Tag Archives: kate brown

Reflecting on the Year of Milk

Amidst the excitement of heading into 2018, we’re reflecting on a memorable year that marked the anniversary of milk’s selection as Oregon’s Official State Beverage. We called it the “Year of Milk,” and it was a celebration 20 years in the making.

It all started back in 1997, when Bruce Cardin’s sixth grade students at East Elementary School in Tillamook felt strongly that milk should be Oregon’s state beverage. They traveled to Salem twice to testify in support of the designation, and Senate Joint Resolution 8 became official in April 1997.

Fast forward to 2017, and some of those same students returned to Salem for Dairy Day at the Capitol in March for a reunion with Mr. Cardin and some of the legislators who helped pass the resolution. Governor Kate Brown signed a proclamation designating April 2017 as Oregon Milk Month, which served as the beginning of a series of events and observances celebrating milk and Oregon’s dairy farmers, dairy food processors and dairy cows.

Through Oregon Agriculture in the Classroom’s Literacy Project about milk and presentations by Dairy Princess Ambassadors at Oregon AgFest, students learned more about milk and its role in their diet. Milk was also celebrated at events including the Milk Carton Boat Race, the Tillamook Dairy Festival and Parade, the Oregon State Fair and Oregon’s Bounty. Observances included June Dairy Month, National Ice Cream Month and Hunger Action Month for the Great American Milk Drive.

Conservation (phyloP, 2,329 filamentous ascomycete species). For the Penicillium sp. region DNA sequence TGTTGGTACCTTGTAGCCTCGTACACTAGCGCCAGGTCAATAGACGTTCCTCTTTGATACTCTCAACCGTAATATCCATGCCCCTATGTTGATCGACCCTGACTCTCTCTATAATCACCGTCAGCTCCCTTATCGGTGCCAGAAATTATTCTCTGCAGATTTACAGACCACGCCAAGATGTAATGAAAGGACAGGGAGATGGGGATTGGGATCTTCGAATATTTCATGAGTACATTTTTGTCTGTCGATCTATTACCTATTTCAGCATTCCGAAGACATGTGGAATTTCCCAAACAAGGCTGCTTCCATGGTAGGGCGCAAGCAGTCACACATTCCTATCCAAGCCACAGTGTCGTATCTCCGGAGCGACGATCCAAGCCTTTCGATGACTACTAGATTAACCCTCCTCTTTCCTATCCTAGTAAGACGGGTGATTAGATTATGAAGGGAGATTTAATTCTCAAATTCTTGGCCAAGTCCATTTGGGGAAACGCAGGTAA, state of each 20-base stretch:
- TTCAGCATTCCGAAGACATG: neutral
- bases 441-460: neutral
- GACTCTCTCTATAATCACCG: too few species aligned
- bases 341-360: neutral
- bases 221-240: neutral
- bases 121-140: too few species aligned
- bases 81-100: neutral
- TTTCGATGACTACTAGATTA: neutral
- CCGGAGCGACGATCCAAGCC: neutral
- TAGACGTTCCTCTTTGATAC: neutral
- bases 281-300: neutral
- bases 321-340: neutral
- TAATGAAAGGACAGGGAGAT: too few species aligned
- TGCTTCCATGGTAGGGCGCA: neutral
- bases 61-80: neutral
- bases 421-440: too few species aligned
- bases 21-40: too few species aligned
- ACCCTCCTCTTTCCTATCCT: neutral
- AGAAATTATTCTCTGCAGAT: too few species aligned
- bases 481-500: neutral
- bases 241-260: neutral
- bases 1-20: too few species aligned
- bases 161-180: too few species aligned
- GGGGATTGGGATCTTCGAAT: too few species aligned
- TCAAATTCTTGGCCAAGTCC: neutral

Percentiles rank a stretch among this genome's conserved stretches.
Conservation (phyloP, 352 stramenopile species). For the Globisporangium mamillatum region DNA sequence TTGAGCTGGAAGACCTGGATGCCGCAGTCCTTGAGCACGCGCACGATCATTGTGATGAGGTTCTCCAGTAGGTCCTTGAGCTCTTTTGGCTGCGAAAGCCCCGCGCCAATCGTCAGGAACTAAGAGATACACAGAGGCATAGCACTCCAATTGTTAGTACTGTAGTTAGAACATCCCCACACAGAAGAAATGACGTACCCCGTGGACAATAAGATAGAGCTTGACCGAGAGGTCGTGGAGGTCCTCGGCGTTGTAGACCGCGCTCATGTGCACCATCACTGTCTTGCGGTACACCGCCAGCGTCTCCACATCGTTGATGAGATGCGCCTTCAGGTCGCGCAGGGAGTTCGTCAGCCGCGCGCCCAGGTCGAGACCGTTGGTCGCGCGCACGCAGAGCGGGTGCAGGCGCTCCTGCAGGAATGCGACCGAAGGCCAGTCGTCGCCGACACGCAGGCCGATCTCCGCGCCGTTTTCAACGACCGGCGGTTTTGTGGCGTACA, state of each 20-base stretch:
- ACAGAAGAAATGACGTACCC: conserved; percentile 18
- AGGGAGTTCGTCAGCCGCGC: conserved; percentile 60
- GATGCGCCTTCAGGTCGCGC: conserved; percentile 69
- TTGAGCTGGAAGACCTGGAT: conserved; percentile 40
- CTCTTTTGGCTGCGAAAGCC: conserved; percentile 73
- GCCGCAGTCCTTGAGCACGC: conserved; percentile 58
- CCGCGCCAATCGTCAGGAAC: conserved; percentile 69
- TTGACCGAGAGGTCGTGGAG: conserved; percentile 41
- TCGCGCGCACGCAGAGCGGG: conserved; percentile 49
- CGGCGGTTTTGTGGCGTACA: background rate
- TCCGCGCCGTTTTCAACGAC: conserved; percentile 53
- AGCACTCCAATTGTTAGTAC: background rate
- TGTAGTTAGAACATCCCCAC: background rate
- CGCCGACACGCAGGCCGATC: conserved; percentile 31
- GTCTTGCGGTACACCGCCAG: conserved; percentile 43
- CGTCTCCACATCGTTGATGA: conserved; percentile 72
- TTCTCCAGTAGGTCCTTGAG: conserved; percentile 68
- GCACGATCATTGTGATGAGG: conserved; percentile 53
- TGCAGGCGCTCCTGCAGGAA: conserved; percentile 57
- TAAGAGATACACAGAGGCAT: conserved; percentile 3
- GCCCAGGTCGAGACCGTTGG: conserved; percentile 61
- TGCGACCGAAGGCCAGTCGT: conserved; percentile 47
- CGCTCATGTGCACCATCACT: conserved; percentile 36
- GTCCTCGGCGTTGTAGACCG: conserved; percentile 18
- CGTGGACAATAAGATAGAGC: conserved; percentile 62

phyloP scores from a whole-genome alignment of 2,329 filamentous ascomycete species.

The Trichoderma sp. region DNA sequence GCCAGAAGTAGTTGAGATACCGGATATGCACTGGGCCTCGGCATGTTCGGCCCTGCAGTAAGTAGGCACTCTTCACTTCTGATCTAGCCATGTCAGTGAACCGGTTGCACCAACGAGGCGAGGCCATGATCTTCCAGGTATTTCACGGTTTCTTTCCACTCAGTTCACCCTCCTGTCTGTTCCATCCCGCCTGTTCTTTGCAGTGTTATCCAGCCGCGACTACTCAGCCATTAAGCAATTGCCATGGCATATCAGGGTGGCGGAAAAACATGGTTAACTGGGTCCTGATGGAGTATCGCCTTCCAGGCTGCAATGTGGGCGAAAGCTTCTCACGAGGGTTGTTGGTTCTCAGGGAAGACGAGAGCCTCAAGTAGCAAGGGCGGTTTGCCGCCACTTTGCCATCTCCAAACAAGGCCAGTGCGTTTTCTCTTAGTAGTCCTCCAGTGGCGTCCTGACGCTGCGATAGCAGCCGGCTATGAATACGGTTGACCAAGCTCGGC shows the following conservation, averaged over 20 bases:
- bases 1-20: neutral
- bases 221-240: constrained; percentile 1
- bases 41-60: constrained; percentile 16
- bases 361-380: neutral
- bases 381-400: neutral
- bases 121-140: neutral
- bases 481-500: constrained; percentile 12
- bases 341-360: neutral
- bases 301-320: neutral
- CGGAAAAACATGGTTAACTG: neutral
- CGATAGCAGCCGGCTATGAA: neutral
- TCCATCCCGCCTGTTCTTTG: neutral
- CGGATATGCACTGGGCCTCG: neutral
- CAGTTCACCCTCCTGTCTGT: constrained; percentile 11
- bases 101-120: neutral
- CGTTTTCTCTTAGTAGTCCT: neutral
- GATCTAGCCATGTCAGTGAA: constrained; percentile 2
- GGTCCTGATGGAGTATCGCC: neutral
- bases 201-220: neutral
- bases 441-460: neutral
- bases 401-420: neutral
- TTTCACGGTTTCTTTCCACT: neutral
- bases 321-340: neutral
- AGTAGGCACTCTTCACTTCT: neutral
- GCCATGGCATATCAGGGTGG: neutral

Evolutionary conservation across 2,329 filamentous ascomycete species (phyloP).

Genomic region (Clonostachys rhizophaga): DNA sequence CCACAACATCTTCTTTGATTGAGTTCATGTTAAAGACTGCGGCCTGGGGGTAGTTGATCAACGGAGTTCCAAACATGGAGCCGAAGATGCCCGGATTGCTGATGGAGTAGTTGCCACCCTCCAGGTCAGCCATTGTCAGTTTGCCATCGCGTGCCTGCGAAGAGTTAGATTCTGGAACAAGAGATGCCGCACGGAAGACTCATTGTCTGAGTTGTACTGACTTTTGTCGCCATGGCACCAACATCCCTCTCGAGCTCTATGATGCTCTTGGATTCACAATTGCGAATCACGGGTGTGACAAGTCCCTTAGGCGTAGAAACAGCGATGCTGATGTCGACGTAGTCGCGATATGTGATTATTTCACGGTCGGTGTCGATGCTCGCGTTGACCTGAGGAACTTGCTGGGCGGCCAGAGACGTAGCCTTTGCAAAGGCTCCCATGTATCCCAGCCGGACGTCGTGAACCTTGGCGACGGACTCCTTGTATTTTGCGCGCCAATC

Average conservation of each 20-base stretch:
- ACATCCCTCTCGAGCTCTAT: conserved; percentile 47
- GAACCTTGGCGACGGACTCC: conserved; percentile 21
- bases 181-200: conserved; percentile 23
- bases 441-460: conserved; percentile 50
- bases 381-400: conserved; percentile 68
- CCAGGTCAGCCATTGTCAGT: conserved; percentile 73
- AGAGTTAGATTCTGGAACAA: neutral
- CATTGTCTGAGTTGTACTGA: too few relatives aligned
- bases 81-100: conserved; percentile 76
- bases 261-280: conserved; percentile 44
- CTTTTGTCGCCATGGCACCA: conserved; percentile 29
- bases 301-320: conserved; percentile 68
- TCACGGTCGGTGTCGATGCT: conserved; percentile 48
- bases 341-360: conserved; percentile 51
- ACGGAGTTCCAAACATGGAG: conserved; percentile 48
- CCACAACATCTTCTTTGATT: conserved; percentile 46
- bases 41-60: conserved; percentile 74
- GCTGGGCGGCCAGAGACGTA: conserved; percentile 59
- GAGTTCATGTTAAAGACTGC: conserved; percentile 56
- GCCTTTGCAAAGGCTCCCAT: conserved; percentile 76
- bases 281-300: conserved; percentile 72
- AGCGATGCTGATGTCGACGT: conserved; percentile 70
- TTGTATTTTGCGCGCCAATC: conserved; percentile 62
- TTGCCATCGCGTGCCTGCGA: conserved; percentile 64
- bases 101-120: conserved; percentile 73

While the Year of Milk has come to an end, we look forward to two additional landmark anniversaries in 2018. It will be the 100th anniversary of the Oregon Dairy Council and the 75th anniversary of the Oregon Dairy Products Commission. So there will be plenty more reasons to raise a toast with a cold glass of milk in the year ahead.

And now a special message from the director of the Oregon Department of Agriculture, Alexis Taylor …

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Improving Nutrition, Healthcare Outcomes in Older Adults

Nationwide, up to 60 percent of hospitalized older adults may be malnourished, with an estimated price tag of $51.3 billion. It is no surprise that a 300 percent increase in health care costs can be attributed to poor nutrition status.  In Oregon, Registered Dietitian Nutritionists are in the forefront of the fight to prevent and treat malnutrition.

Partnering with nutrition leaders, Oregon Dairy and Nutrition Council is working to raise awareness and has gathered educational tools to help health professionals recognize and treat malnutrition. The resources also help older adults realize that they need to ask about nutrition and advocate for improved care.ask-about-your-nutrition

Oregon Governor Kate Brown joined the Oregon Academy of Nutrition and Dietetics in shining the light on the impact of malnutrition – especially in older adults – by proclaiming September 26 to 30 as Malnutrition Awareness Week in Oregon.

Preventing and treating malnutrition can be as simple as following the MyPlate guidelines.  Eating enough food and the right amounts from each food group is the key. Protein is especially important.

Everyone, and especially those at risk of malnutrition such as the ill or elderly, should aim to consume 3-4 ounces of protein at each meal (30 grams). Protein-rich dairy foods are a convenient, affordable and tasty option for seniors.  Try milk (lactose-free, if needed), cheese, Greek yogurt, yogurt and cottage cheese.  Find out what a serving is and how you can get enough with these fact sheets:

Protein Pointers

Eating to Optimize Surgery or Treatment

Eating to Meet Your Body’s Needs

Eating for Your Best Health

Malnutrition awareness is important. Learn more about this issue at this link to a KPTV television story with Providence nutrition services.